Political Will to Co-operate is Needed to Tackle the World's Food and Climate Challenges

By Alison Withers

It is hard to comprehend the huge numbers that fill the news on climate change, global poverty and the global economic crisis and that makes it even harder not to despair.

There is a sense that everywhere we look things are spiralling out of control and the problems that beset the planet and its inhabitants are of such dimensions that they are impossible to grasp.

As the annual climate change talks stumble on in Cancun, Mexico, with little optimism for binding agreement as each country argues and negotiates over its own position the UK's Committee on Climate Change has this week, for example, suggested a binding commitment to cut carbon emissions by 60% by the year 2030. Visualising what impact that might have on our lives in practical terms is nearly impossible.

Some equally enormous figures are included in the latest annual poverty report for 2011 recently issued by the International Fund for Agricultural Development. The report is focused on the prospects for food production and farming given the projected increase in the global population to 9 billion by 2050. It will mean increasing agricultural production by as much as 70% to provide enough food, when we are already in a situation where there is tension around the world about land use, little fertile land left to develop and the increasingly unstable weather coming out of global warming and climate change are making life even more difficult for farmers.

There have been some improvements in reducing poverty, the IFAD says, most notably in China, but the situation in S Asia and Africa appears to be getting worse.In the developing world, it says, around 80% of the population is rural and that is where the worst poverty is found.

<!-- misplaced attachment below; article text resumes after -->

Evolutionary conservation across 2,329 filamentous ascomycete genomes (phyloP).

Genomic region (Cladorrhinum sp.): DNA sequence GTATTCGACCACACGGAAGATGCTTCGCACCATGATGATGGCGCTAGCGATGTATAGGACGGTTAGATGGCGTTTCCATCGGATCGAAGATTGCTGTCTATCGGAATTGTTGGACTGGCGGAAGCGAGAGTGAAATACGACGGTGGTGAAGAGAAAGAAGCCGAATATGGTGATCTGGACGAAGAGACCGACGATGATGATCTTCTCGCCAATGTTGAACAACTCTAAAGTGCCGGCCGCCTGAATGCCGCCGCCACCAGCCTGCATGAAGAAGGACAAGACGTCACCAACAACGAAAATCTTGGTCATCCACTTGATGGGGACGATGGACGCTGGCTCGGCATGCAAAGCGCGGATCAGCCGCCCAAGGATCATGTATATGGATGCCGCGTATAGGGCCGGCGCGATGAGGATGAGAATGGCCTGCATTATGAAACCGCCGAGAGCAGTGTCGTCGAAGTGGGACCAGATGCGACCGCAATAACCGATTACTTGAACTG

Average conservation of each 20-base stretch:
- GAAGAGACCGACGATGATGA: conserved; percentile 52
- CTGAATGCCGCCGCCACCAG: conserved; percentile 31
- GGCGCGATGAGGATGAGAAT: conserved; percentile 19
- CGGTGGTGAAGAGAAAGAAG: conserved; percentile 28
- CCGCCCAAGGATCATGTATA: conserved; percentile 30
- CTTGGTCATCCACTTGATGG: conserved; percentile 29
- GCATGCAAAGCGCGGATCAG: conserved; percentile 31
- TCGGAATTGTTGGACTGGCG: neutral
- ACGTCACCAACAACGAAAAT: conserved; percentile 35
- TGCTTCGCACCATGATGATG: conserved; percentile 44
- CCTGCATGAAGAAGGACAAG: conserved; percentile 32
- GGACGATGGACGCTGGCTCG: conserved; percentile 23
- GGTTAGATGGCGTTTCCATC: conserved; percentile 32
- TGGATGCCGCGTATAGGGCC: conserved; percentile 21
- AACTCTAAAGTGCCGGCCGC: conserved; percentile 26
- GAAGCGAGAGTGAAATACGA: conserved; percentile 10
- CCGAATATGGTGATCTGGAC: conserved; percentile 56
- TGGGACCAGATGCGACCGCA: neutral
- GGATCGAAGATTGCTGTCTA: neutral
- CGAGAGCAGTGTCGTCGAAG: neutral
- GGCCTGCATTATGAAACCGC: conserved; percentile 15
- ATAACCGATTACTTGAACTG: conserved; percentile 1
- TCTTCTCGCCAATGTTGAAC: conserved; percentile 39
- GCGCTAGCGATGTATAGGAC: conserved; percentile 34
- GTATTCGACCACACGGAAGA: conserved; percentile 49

In these countries there are some 500 million small farmers producing 80% of their countries' food supplies. But they are battling increasingly harsh and unpredictable climate conditions to do so and barely subsisting themselves.

When a recent report in the UK revealed that a quarter of all its farmers were also struggling with poverty and lack of any profit to rely on small farmers in the developing world to increase production to the level that is predicted to be needed by 2050 seems like an almost impossible task.

The IFAD has highlighted what needs to be done, however, and it requires what it calls 'joined-up' government across different ministries, and a breaking down of some traditional distinctions between social and economic policies and programmes. It says that the main areas of focus should be the strengthening the individual and collective capabilities of rural populations, improving the overall rural environment and reducing the level of risk rural populations live with. What that means is investment in infrastructure, access to markets, sustainable farming and knowledge sharing of new agricultural technologies.

The UK has recently pledged £37 million in aid over three years to overseas farmers to help them develop new crops that can combat climate change. An example of such a crop that has been successful is Scuba rice that can survive under water for two weeks.

Plainly technologies, for example GM seeds and crops, or low-chem agricultural products such as the more natural range of biopesticides, yield enhancers and biofungicides do already exist. It is making them accessible to small-scale farmers with little to invest and without the knowledge of how to use them that is the challenge, and that is where the "joined-up" government both nationally and internationally comes in, if governments can muster the political will to do it.

Alison Withers
Article by Alison Withers
Incomprehensibly huge numbers filling the news on a daily basis make it hard not to despair about climate change, global poverty and food scarcity, but sharing knowledge globally on new farming technologies like low-chem agricultural products could begin to make a difference, says Ali Withers. www.agraquest.com.

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